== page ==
Five Keys To A Strong Relationship With Your Calf Grower
Your heifers are the future of your herd. If you’re having someone else raise them, you’re putting a critically important part of your future in their hands. Heifer raising also carries considerable expense that can only be recouped when that heifer enters the milking string and stays well into the second lactation.
For these reasons, and more, you need to establish an open, honest relationship with your grower. Whether you are considering having your heifers grown elsewhere, or you are a seasoned veteran, here are a few strategies to consider:
1. Start with trust. “It will be hard for a lot of dairymen who have always raised their own heifers to trust a heifer grower,” says T.J. McClure of Circle Heifer Development, Garden City, Kan., an operation that raises about 10,000 heifers from six months to springing. “So the main thing we have to do is trust each other.”
Producers have to have faith in their growers that their heifers will be well cared for. That takes a considerable amount of trust, says Mike Halderman of Buckeye Heifer Resources in Camden, Ohio. He works with 10 dairies and has about 5,000 head of inventory at various grower locations in Ohio.
“The true testament for most clients is what the heifer looks like when she comes off the truck at the dairy, ready to have her first calf and go to work,” he says. “So there’s a lot of trust. We’ve worked with some of our dairies for a very long time, so we trust each other.’
Likewise, the grower has to trust that the producer does a good job raising calves.
2. Get out and see the grower. That’s true whether you have an established contract with a grower, or you are exploring your options for a new relationship.
“I can tell you all day long about what we do and how we raise heifers, but there’s no replacement for actually going out and not just seeing the facility or what animals look like, but actually shaking the hand of the people that are going to be doing the work,” Halderman says. “It’s still a people business and you need to meet those people.”
3. Have open communication. In any relationship, working with another person or partner has a much higher likelihood of success if the two parties share open and honest communication. Find out what works best for you and your potential partner.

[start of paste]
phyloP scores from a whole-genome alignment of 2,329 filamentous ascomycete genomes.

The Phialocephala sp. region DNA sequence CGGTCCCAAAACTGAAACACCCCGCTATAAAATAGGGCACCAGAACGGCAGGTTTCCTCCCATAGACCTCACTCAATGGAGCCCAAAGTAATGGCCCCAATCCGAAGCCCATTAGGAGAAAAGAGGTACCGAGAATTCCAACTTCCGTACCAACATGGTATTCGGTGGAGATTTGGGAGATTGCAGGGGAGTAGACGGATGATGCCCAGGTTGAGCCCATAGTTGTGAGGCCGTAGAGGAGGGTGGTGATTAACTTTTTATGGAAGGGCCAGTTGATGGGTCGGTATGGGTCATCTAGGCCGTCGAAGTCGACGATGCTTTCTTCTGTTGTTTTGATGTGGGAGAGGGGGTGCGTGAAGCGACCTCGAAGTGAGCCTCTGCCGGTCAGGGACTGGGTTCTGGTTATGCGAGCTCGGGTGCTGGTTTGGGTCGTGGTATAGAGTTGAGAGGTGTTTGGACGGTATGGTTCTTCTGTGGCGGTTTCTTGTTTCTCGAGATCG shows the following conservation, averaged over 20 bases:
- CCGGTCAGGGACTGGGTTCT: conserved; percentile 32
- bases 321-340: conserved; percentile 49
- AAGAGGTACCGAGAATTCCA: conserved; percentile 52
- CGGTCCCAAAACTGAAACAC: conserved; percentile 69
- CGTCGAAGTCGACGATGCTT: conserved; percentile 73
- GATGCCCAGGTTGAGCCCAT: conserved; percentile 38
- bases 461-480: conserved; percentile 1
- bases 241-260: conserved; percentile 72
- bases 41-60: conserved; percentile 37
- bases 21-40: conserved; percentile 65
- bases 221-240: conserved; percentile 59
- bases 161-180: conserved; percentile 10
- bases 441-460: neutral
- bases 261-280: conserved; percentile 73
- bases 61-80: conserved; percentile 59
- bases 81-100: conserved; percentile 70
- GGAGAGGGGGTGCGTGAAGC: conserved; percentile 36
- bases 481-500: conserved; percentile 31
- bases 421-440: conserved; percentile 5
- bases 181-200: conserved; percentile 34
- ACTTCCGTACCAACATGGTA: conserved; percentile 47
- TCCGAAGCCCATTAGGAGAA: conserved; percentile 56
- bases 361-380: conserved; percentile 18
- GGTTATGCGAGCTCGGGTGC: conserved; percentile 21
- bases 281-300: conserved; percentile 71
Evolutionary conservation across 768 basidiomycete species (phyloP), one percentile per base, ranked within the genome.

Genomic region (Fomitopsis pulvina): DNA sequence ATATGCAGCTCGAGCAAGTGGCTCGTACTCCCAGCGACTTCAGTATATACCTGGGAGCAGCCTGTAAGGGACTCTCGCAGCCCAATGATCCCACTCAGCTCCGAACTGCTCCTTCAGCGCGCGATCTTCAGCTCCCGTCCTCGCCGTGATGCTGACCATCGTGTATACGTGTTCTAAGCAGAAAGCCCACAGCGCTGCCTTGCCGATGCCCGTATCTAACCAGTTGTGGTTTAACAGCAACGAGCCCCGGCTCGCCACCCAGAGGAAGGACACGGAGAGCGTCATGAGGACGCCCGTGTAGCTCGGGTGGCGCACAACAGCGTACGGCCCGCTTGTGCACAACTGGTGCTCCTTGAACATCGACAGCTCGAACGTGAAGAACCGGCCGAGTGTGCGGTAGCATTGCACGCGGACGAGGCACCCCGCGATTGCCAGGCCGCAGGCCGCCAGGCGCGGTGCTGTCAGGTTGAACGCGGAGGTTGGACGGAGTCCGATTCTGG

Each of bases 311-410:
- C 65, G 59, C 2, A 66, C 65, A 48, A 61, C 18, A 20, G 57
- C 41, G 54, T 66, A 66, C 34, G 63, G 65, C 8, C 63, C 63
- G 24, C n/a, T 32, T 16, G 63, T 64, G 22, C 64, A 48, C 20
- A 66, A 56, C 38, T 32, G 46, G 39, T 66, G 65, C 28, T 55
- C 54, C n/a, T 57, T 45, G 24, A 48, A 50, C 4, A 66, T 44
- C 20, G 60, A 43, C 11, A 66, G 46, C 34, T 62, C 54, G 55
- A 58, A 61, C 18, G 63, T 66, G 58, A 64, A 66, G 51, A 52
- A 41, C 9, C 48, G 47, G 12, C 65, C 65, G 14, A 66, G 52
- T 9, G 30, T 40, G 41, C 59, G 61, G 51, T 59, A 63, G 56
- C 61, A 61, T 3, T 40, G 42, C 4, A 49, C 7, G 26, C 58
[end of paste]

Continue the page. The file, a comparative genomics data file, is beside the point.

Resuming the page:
“Every dairy is different. For some dairies, I’ll talk to them daily, sometimes more than daily,” says Jamie Franken of City View Farms, Sutherland, Iowa, where about 14,000 heifers are raised. They’re expanding to 20,000 by the end of summer to match client expansion. “Some dairies you rarely talk to them maybe once a week to line up trucking. So it varies a lot based on what their needs are.” DairyComp 305 is used to maintain records on each animal, and Franken says data is synched each night so clients can have a clear picture of what is going on with their animals.
In more difficult economic times, the frequency of communication has gone up.
“The communication with some of our dairies has increased,” McClure says. There is a need for more information, and he says that’s due to the economics and what their banks are asking for. “So there are some that are talking to us on a daily or weekly basis.”
4. Realize that when one suffers, all suffer. When milk prices are low, as they have been for the last three-plus years, it affects everyone in the industry, including heifer growers.
“Probably two years ago we did lower our contract prices based on our budgets. We did that as a token to our dairies,” Halderman says. “We watch our receivables closer. We feel very lucky and blessed that we work with good people. We look at our business as a partnership, a give and take on both sides. Money still flows, it just flows slower, but it still flows.”
With regard to cash flow, McClure says some dairies are looking to get heifers back earlier to not only reduce raising costs but get them into the milking string sooner.
“We’re breeding animals 20 to 30 days earlier than we were two years ago,” he says. “Two years ago they wanted a nice big framed animal. Now they’re ready to settle for a nice big animal that’s pregnant 30 days earlier. It’s just the economic times we’re facing.”
5. Remember, this is a business relationship. As in any partnership, things happen that may make it necessary for the relationship to end. Sometimes you can see it coming and stop the relationship from happening.
Aligning management philosophies is important, Franken says. For example, his focus is on creating a low-cost, efficient ration that maintains adequate growth and development. “If you’re a dairyman that thinks that heifers need alfalfa hay and calf grain and you’re not willing to compromise, if you come to my place we’re not going to get along,” he says. “You have to make sure you understand and feel comfortable with whoever you want to do business with.”
In the end, you have to also know when it’s time for the relationship to end.
“It’s a partnership,” Halderman says. “You’re not meant to work with everybody, and everybody is not meant to work with you. Unfortunately sometimes you don’t figure that out until there’s a problem. When there is a problem, we resolve them together. It has to be give and take.”